January 24, 2013 |
For years, Lance Armstrong denied he had used performance-enhancing drugs to win seven Tours de France. There had been accusations; he'd even been stripped of his titles, but still he maintained his innocence. That all changed last week when the cyclist admitted in a high-profile interview with Oprah Winfrey that he had used the drugs. Armstrong told Oprah he didn't “invent the culture” of doping in cycling, “but I didn't try to stop the culture, and I'm sorry for that.” Will he now be sorry about his memoir, "It's Not About The Bike"?
CALIFORNIA | LOCAL
January 23, 2013 |
SACRAMENTO - Lance Armstrong's books were billed as the inspirational story of an athlete who bounced back from cancer to become the world's best cyclist - without using banned substances. Now everyone knows Armstrong's story was not the truth, and some customers want their money back. Two Sacramento County residents, Republican political consultant Rob Stutzman and professional chef Jonathan Wheeler, are spearheading a class-action lawsuit against Armstrong and his publishers, claiming they were deceived.
January 4, 2013 |
Collective bargaining talks between the NHL and the players' association took a potentially bleak turn Thursday as the union began polling members for a second authorization to file a disclaimer of interest, which could lead to the union's dissolution and allow players to file antitrust lawsuits against the league. The NHLPA, which allowed the deadline for its first disclaimer filing to expire Wednesday while it continued bargaining, also filed a memo in U.S. District Court in New York asking for a dismissal of the class-action suit the league filed Dec. 14. The NHL contended that the union's consideration of a disclaimer was a bargaining maneuver and that its lockout should be declared legal.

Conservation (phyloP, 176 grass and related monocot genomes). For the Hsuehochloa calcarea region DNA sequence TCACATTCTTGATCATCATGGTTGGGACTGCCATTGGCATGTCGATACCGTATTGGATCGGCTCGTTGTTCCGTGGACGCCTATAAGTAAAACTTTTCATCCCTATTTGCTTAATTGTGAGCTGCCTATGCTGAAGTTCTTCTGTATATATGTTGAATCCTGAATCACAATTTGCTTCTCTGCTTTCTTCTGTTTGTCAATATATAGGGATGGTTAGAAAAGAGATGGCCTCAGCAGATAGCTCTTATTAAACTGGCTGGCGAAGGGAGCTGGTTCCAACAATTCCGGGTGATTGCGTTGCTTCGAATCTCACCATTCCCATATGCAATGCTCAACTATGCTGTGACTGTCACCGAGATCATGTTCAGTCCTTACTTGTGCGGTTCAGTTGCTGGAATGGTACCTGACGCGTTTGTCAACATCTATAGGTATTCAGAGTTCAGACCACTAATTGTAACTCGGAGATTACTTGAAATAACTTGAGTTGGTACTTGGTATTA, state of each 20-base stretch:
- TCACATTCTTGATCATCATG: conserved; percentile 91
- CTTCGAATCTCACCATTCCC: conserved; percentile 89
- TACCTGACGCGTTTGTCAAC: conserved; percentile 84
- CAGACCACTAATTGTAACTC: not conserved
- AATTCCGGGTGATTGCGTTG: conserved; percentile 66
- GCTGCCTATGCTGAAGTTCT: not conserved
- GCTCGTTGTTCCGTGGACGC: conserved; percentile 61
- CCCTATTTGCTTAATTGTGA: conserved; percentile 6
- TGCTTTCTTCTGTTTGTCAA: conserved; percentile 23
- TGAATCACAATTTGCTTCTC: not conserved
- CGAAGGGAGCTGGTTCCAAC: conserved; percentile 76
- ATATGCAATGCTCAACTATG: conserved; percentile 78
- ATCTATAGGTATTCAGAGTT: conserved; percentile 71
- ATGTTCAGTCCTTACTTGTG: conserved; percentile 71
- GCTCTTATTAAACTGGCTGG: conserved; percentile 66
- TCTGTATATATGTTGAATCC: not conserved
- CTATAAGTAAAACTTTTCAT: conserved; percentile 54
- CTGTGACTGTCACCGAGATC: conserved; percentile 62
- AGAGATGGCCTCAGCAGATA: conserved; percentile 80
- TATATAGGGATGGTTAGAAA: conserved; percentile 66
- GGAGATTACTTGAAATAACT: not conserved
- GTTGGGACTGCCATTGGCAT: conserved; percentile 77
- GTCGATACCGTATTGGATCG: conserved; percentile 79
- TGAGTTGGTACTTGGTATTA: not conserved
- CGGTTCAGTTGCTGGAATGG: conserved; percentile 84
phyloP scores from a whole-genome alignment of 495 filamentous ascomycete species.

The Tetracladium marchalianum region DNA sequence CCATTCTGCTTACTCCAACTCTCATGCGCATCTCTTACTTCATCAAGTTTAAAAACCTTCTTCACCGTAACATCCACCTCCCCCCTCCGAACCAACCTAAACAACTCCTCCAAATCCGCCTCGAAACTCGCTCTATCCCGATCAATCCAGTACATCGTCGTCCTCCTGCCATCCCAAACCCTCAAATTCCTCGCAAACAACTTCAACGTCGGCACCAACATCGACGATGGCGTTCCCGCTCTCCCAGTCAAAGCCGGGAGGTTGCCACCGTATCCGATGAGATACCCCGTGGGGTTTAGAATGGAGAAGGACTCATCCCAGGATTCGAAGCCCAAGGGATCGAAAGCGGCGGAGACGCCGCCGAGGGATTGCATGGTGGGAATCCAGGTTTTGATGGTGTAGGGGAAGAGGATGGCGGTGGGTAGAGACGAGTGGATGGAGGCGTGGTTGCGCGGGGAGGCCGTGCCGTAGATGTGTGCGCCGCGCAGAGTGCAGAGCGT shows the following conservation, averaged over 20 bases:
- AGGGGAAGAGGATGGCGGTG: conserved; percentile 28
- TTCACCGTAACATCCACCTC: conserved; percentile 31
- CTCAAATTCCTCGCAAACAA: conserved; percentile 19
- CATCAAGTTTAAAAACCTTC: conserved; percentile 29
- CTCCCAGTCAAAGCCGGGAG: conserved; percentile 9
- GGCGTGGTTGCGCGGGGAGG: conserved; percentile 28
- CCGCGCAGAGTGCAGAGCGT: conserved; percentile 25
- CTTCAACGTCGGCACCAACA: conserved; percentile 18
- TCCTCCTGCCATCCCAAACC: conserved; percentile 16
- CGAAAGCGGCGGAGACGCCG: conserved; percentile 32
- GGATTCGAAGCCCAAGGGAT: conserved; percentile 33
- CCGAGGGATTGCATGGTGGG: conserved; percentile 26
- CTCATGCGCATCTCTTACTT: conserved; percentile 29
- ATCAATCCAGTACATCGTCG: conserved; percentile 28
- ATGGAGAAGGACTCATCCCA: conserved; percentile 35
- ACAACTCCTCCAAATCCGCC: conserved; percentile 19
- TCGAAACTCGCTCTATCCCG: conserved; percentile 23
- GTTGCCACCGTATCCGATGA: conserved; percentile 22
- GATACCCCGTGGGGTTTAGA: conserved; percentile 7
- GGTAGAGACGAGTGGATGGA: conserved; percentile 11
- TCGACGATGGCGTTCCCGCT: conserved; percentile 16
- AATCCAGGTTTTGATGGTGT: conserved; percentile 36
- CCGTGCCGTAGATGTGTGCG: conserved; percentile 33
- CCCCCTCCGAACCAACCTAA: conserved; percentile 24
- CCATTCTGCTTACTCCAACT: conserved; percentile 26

October 27, 2012
Re "Faces of subprime lending's legacy," Business, Oct. 23 In February, the secretary of Housing and Urban Development said that the states would be using much of the $25 billion in settlement money from the nation's largest mortgage servicers to provide "immediate relief to homeowners. " Gov. Jerry Brown used California's share of the settlement money - about $410 million - to help close the state's budget deficit. Those facing foreclosure should file a class-action suit against the governor to require that all of the $410 million go toward providing immediate relief to homeowners.
September 22, 2012 |
Wal-Mart Stores Inc. lost a bid to dismiss an 11-year-old gender discrimination lawsuit brought on behalf of workers in California after the U.S. Supreme Court barred a lawsuit representing Wal-Mart employees nationwide. U.S. District Judge Charles Breyer in San Francisco said in an order Friday that the plaintiffs have proposed a reduced class size to between one and several hundred thousand members. The reduced class could be certified, Breyer wrote, if it made a showing consistent with the Supreme Court's decision that a nationwide class action isn't appropriate.
July 29, 2012 |
FORT LAUDERDALE, Fla. - Thousands of South Florida homeowners have struck out - again - in their fight to collect more than $27 million in compensation for the destruction of their fruit trees in the state's fight against citrus canker. The 4th District Court of Appeal ruled last week that the plaintiffs have to ask the state Legislature to appropriate the money to pay them, despite their victories in class-action lawsuits against the Florida Department of Agriculture in Broward and Palm Beach counties.